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 Thomas E. Maloney, Jr.

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The Adjuster's Advantage

A Newsletter Devoted to the Public Adjuster


Vol. 5,  No. 1                                                 January 20, 2015






Last month's edition of The Adjuster's Advantage discussed the retainer and the apparent assault upon the contingent fee. On January 9, 2015 a panel of the New Jersey Appellate Division weighed in on the issue and did so solidly in favor of the Public Adjuster!


The opinion is SAB Public Adjusters v. Gormley, and was authored by a two-judge panel. In this case, the public adjuster sued to recover his 15% contingent fee on a house fire. The insureds refused to pay the public adjuster, contending that the retainer agreement was unenforceable because it did not contain a notice of a three-day right to rescind as allegedly required by N.J.A.C. 11:1-37.13(b)(4).




Before addressing the rescission argument, the Court first found that the retainer agreement otherwise complied with the statute, N.J.S.A. 17:22B-13(c), as it "specifies and clearly defines the services to be performed" by using the language "advise and assist in the adjustment of the insurance claim...covering loss which occurred" on a specified date at a defined location. The Court further found that the retainer "adequately" defined the amount of compensation due the public adjuster as 15% of any sum recovered.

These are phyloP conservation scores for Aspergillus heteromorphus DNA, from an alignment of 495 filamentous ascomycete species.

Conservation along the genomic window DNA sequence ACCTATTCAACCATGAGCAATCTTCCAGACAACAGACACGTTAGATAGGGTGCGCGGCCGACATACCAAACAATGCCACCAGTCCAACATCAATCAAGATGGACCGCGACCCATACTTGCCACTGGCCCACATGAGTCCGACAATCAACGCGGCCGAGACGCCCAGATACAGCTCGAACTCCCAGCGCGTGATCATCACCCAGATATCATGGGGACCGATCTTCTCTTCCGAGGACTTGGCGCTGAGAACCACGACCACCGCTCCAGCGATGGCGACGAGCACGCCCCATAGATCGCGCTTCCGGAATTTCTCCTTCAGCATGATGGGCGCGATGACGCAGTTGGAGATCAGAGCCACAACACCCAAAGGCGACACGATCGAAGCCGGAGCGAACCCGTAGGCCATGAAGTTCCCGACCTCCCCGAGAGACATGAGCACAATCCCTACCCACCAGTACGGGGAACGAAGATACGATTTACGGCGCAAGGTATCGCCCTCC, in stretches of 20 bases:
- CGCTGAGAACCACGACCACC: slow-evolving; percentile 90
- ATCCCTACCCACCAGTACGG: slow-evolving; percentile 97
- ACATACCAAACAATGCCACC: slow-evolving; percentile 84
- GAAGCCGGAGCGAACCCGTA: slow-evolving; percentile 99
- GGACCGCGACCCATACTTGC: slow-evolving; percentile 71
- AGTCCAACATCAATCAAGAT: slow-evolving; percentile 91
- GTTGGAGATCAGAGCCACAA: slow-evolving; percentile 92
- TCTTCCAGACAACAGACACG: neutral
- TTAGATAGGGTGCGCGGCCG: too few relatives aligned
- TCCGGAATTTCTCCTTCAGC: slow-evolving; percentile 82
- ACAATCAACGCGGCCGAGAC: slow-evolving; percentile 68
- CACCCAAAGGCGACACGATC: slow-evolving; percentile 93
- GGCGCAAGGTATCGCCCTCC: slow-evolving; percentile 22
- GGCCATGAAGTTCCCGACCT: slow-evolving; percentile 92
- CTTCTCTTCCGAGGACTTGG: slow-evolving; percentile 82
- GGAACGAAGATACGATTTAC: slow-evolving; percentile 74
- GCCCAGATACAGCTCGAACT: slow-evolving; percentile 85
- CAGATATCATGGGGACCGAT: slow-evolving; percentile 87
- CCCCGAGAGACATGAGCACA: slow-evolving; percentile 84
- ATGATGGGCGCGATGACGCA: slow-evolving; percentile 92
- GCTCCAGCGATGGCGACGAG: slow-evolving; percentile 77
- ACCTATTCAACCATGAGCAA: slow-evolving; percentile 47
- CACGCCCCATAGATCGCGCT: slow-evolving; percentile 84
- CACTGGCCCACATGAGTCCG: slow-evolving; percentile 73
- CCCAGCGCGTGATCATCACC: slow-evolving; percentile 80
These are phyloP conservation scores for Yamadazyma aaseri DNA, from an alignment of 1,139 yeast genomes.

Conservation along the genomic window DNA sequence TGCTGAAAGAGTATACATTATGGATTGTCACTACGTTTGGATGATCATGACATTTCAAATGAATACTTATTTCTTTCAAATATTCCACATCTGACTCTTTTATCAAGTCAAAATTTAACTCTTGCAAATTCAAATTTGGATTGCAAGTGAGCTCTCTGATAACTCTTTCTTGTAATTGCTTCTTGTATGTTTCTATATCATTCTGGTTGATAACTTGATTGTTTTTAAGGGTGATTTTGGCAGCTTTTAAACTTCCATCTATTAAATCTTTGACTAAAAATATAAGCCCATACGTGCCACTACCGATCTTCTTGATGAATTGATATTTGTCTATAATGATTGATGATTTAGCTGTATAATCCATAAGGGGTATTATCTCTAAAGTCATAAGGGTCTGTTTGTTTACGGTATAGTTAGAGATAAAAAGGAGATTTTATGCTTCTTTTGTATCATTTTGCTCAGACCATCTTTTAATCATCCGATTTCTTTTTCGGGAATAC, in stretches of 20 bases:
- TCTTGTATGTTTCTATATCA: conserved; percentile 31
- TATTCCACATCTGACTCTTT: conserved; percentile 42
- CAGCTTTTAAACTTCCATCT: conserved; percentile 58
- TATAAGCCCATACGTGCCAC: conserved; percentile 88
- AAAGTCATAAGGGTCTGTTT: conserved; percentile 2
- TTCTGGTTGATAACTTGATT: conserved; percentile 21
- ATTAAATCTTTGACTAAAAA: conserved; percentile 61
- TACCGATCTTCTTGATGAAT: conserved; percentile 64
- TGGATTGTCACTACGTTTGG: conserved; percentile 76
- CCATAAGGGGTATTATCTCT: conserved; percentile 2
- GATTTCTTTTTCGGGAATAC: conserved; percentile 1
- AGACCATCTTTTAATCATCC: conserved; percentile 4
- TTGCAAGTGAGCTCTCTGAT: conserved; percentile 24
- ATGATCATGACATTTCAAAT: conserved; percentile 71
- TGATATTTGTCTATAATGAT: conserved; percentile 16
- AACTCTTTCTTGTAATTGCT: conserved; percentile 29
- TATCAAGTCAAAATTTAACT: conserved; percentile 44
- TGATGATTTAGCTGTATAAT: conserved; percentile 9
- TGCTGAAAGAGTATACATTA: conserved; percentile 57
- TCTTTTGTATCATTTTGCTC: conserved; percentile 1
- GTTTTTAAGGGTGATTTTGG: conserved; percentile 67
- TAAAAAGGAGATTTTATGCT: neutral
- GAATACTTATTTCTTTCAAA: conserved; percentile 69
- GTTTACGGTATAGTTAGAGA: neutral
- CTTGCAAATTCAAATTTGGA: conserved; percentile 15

The Court specifically rejected the contention that the public adjuster was obligated by law to provide further detail about the services it was engaged to render. This finding seems to negate the administrative regulation, N.J.A.C. 11:1-37.13(b)(3)(ii), requiring that a listing of services to be performed be included in the retainer agreement. It also undermines any argument that the Commissioner has the authority to require public adjusters to justify their fee by reference to time spent and expenses incurred for a specific adjustment.